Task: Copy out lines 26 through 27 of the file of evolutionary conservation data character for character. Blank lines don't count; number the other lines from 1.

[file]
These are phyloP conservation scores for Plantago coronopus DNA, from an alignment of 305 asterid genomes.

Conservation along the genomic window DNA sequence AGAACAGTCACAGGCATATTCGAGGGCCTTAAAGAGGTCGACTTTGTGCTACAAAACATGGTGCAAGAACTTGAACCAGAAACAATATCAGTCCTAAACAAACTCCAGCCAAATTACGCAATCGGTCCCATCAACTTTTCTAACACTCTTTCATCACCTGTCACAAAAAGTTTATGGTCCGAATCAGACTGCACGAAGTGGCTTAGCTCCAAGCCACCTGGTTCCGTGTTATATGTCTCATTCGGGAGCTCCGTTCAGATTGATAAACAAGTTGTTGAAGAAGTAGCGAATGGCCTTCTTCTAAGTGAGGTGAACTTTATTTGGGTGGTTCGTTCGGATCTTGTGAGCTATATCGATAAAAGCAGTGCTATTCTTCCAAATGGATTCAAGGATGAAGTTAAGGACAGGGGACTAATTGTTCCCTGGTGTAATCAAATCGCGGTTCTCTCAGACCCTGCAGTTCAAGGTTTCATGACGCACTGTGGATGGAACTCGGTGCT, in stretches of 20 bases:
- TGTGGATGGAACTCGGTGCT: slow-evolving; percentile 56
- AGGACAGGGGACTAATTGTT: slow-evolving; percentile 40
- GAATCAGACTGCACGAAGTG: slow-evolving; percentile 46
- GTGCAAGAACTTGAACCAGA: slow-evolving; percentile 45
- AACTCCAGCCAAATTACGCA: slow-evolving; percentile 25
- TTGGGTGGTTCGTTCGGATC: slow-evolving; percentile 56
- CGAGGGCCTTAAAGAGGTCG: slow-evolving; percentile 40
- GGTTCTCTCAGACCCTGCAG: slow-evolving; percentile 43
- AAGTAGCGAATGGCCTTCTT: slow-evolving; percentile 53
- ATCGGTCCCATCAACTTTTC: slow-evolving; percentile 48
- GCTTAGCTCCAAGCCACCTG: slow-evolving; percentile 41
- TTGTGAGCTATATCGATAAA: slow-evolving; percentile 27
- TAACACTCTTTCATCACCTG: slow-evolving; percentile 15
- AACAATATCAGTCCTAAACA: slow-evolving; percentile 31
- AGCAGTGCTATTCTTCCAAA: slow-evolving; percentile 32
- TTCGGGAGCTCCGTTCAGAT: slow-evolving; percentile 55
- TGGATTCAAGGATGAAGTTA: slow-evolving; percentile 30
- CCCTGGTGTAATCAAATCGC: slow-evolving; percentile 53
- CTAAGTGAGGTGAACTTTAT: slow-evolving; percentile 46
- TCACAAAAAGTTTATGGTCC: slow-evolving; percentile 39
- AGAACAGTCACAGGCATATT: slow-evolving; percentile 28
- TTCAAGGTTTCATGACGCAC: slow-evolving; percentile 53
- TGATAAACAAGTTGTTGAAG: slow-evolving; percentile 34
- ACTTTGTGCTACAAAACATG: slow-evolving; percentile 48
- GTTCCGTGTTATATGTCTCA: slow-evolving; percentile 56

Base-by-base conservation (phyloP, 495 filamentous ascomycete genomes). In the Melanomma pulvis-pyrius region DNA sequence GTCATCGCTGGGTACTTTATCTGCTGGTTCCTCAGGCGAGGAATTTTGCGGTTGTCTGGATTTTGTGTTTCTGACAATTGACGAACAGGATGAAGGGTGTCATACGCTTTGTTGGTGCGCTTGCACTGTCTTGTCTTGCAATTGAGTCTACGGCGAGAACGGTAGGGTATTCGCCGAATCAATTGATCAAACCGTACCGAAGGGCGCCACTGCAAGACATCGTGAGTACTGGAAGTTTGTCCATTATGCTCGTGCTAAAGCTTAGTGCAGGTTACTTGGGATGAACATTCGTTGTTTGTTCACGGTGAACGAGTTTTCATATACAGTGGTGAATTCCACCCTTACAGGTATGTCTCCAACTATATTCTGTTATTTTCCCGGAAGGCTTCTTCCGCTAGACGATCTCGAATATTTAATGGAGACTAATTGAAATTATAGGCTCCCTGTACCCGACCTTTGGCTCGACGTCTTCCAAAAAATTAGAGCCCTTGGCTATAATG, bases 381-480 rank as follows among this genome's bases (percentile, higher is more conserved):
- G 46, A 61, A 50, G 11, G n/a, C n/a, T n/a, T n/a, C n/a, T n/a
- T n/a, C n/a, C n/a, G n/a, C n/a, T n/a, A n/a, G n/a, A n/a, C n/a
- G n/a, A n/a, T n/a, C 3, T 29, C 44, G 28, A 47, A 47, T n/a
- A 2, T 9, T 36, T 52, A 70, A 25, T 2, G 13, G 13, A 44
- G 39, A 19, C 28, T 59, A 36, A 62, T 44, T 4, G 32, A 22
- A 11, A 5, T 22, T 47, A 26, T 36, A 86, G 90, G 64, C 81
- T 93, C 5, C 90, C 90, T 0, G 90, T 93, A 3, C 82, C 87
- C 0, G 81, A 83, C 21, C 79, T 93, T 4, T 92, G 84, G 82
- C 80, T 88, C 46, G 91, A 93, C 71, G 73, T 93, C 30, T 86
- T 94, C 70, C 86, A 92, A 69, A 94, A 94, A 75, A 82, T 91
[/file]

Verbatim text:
- ACTTTGTGCTACAAAACATG: slow-evolving; percentile 48
- GTTCCGTGTTATATGTCTCA: slow-evolving; percentile 56